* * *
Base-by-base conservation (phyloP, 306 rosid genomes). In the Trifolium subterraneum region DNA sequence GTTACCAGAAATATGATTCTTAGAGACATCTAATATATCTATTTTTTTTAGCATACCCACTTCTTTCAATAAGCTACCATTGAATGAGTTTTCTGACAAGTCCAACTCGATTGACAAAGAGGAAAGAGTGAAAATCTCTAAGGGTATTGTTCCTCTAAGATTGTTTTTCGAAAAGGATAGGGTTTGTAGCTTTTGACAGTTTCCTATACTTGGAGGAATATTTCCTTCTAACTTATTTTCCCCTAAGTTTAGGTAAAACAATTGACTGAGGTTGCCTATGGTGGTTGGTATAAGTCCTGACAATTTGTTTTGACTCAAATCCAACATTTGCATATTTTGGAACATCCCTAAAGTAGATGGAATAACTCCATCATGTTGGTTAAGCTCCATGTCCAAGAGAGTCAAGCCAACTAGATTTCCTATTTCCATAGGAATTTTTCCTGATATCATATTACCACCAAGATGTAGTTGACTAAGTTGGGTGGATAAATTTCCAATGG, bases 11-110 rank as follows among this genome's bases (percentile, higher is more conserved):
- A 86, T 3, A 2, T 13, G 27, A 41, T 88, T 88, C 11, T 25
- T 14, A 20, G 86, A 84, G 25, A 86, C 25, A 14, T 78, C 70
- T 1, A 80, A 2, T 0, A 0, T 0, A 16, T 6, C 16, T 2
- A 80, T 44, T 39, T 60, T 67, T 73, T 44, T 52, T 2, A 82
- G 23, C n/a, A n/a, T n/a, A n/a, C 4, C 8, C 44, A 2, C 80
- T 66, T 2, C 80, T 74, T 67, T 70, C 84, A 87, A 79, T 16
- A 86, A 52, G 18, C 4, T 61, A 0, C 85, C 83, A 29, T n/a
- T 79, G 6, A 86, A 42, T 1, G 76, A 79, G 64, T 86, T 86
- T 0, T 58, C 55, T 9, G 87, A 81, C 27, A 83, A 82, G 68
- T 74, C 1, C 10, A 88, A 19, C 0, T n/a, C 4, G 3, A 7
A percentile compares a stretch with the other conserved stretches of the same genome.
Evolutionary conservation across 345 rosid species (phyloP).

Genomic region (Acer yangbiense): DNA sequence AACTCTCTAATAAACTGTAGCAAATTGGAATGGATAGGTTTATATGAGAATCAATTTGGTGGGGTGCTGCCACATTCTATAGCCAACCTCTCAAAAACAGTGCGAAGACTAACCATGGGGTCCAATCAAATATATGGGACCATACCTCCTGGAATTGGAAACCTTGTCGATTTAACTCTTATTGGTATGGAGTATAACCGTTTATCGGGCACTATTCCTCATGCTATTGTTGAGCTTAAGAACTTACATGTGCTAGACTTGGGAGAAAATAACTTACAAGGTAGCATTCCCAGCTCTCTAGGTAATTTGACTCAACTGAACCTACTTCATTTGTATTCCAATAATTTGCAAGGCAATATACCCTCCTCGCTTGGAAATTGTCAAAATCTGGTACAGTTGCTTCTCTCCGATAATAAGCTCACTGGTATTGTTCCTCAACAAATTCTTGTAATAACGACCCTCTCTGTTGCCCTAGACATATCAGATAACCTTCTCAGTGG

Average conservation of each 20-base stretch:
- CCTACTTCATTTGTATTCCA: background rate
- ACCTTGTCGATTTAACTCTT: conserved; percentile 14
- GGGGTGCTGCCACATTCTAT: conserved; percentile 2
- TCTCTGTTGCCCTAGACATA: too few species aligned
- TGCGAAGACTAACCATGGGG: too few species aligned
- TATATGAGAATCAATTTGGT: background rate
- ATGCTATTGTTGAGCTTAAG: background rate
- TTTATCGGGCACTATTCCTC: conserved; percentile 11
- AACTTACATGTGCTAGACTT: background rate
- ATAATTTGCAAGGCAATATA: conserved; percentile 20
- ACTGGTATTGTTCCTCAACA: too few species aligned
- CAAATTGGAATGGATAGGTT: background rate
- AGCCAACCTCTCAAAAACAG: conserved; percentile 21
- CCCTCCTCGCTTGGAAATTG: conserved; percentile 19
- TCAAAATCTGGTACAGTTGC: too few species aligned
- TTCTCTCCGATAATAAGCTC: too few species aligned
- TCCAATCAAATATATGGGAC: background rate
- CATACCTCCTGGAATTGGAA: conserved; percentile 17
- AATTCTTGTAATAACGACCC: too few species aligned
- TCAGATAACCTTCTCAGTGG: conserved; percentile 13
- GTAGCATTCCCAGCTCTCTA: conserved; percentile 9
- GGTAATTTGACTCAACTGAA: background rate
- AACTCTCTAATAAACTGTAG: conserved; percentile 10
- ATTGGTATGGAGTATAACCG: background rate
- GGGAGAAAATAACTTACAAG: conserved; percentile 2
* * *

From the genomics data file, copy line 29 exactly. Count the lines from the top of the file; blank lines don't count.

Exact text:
- CCCTCCTCGCTTGGAAATTG: conserved; percentile 19